Year-over-year revenue growth of 38 percent was nothing to sneeze at. Mobile hit 30 percent of ad revenue. The latter was particularly impressive and important because it was worry about mobile revenue that originally sent the stock tumbling after its IPO.
Look deeper into the data about continued impressive average user growth, revenue per user and geographic breakout, and things are muddy. Can Facebook grow as fast as so many want it to? And can it continue to increase revenue per user to more than offset the ever more noticeable slowing of user growth in its most financially important markets?
The day after its earnings announcement, the stock jumped 5.6 percent, ending the day at nearly $29 a share. Clearly, investors were happy with the direction, mainly because any falloff in profit was due to higher infrastructure and personnel spending. Furthermore, monthly active users -- critical because advertising doesn't go far without an audience -- grew by 23 percent, which also means that the vital metric of revenue per user also improved by 11 percent.
That's the good news. Now for the hazier view. North America has been the company's financial center. When Facebook originally went public, the region provided half of all revenue. In the last quarter that amount was down to 46.5 percent. It's a strong improvement, particularly when you consider that in 2012, North America was still about half of the company's business. But Facebook is still completely dependent on the U.S. and Canada.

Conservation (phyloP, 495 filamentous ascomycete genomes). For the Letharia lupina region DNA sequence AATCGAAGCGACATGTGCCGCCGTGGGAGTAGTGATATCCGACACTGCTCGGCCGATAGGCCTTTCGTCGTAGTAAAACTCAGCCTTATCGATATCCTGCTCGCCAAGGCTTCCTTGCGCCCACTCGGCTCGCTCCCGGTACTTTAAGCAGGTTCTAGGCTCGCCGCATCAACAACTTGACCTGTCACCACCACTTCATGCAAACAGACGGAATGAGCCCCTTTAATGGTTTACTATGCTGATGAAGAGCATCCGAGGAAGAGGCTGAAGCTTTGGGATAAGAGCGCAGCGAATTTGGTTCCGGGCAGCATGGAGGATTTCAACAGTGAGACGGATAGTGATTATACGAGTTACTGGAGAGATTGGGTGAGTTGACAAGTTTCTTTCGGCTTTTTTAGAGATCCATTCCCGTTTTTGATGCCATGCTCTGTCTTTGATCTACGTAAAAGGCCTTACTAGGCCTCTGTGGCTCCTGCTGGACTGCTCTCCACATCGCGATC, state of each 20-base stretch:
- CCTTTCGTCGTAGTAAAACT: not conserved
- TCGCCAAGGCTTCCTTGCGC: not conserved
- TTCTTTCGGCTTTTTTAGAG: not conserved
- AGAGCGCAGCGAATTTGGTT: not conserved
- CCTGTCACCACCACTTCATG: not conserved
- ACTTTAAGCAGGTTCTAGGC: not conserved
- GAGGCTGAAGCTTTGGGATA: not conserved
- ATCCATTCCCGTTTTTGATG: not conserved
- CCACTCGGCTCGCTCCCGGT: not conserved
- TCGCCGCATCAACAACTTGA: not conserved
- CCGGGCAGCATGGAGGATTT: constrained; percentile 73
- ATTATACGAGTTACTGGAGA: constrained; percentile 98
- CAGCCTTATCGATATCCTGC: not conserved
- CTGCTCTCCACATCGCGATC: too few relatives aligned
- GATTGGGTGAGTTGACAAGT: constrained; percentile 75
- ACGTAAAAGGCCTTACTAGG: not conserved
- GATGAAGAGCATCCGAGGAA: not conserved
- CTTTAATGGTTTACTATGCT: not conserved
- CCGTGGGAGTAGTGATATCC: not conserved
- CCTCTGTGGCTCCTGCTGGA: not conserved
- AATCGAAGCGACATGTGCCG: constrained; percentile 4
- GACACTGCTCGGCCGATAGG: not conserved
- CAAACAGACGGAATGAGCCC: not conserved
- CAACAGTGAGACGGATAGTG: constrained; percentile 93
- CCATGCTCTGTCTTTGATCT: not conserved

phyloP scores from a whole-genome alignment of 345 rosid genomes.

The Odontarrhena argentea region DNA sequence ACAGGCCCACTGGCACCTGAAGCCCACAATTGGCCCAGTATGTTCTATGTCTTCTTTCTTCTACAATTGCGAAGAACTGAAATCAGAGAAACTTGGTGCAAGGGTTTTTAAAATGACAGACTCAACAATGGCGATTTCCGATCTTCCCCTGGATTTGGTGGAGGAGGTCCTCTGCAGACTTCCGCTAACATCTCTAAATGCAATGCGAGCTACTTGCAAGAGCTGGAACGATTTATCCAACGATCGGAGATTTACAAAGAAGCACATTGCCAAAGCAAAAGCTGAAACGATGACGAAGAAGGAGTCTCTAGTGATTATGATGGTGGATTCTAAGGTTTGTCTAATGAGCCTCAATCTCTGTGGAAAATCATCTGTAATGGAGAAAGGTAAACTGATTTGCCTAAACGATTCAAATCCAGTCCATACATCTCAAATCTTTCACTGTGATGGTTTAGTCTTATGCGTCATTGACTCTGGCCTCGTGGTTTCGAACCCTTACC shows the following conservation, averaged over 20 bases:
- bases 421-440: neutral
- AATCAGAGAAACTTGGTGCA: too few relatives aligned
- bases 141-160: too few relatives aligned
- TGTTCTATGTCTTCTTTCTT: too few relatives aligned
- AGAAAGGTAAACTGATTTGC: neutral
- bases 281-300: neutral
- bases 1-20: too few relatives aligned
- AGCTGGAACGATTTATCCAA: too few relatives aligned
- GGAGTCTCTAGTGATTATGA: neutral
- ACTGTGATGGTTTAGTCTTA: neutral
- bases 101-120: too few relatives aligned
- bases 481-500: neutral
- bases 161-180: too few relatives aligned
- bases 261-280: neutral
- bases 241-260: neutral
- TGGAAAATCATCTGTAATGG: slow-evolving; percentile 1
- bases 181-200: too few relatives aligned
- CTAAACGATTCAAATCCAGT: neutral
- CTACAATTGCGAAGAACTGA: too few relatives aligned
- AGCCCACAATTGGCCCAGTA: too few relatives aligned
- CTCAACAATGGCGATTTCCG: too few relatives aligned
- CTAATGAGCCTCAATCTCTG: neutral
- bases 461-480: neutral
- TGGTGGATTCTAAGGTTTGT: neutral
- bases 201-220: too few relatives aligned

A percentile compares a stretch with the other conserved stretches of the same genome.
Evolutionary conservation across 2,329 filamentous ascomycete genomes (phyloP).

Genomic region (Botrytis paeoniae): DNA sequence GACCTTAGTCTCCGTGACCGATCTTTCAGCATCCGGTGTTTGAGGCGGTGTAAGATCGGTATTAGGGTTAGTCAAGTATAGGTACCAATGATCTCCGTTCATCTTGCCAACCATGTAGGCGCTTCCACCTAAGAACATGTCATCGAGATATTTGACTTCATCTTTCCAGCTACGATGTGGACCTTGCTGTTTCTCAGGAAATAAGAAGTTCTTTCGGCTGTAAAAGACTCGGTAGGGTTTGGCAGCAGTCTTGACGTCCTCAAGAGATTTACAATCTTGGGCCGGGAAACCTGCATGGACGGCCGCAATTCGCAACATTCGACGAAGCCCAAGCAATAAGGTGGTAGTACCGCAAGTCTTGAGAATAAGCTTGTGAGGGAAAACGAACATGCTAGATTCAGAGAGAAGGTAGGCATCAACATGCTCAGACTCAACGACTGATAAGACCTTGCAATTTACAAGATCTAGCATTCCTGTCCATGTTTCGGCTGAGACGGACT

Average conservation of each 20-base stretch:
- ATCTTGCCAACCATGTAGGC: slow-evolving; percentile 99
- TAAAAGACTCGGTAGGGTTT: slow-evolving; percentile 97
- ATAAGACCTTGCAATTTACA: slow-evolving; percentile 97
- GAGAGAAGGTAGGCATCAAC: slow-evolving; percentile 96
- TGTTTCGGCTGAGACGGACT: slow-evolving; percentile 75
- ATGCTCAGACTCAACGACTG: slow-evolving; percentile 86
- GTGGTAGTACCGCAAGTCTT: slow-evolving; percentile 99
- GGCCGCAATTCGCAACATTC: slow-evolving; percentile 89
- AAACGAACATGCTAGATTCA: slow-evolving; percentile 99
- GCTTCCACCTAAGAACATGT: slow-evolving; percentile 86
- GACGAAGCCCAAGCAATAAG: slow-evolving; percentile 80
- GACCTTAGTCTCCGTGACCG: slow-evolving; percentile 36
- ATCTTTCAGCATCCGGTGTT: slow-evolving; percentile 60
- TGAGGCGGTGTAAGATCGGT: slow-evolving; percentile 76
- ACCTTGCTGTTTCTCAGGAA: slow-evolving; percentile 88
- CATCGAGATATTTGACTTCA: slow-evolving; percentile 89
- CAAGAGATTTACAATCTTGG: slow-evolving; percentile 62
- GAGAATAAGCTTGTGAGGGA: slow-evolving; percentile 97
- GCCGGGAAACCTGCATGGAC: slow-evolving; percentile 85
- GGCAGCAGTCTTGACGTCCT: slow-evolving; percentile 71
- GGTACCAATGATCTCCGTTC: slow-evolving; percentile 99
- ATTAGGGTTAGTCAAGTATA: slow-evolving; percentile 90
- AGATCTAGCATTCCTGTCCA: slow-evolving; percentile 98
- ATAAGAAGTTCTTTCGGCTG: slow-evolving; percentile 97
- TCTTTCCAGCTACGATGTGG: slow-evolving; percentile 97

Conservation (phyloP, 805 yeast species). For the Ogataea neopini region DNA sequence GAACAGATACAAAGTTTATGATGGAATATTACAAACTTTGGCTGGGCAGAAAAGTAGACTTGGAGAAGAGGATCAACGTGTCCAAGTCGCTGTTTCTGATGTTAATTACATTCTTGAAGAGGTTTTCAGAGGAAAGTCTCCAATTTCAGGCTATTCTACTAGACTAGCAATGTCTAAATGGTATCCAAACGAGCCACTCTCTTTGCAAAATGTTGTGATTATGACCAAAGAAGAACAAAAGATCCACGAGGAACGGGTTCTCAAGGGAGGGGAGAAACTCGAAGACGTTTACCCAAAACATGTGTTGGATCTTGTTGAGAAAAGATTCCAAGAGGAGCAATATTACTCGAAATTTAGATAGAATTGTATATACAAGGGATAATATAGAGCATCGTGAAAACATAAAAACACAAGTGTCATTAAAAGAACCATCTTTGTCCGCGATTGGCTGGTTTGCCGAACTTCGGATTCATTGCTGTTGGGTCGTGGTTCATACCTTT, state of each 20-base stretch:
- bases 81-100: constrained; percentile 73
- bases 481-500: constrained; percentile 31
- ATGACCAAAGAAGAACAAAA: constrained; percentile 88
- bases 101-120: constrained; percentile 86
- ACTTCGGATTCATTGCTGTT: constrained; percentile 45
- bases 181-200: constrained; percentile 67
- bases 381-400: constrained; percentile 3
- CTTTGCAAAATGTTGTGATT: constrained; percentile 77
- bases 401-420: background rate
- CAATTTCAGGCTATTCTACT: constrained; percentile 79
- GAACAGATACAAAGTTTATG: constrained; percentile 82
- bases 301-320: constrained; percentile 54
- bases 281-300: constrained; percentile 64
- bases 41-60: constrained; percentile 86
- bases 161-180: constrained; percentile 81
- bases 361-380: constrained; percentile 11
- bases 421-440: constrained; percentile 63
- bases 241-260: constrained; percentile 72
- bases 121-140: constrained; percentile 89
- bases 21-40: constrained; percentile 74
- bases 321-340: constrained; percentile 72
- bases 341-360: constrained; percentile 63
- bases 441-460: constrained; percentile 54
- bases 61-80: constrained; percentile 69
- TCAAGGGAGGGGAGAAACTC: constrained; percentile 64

Hence the problem: Monthly average users have been relatively flat in the U.S. and Canada, growing 6.6 percent year-over-year. Stretch the comparison window to two years, and it's still under 20 percent. Considering how loosely Facebook defines users -- clicking a Facebook-like button on another site once in a month puts someone into the user category -- that's a significant slowdown in the engine of commerce. Growing the mobile business is nice, but that essentially becomes a replacement for desktops, and it's tough to tell from outside the company whether mobile is keeping pace on the revenue front or if the switch could negatively affect sales.
Average revenue per user growth has been the saving grace. In the U.S. and Canada it has gone from $2.90 in the first quarter of 2012 to $3.50 in 2013. For comparison, ARPU last quarter was $1.60 in Europe, $0.64 in Asia, and $0.50 throughout the rest of the world.
Because user growth is slowing significantly in North America -- not surprising, as every business eventually hits a saturation point -- Facebook must keep pumping up the revenue per user to mask that slowdown. Maybe it can keep doing it like Google did. But that's a big if.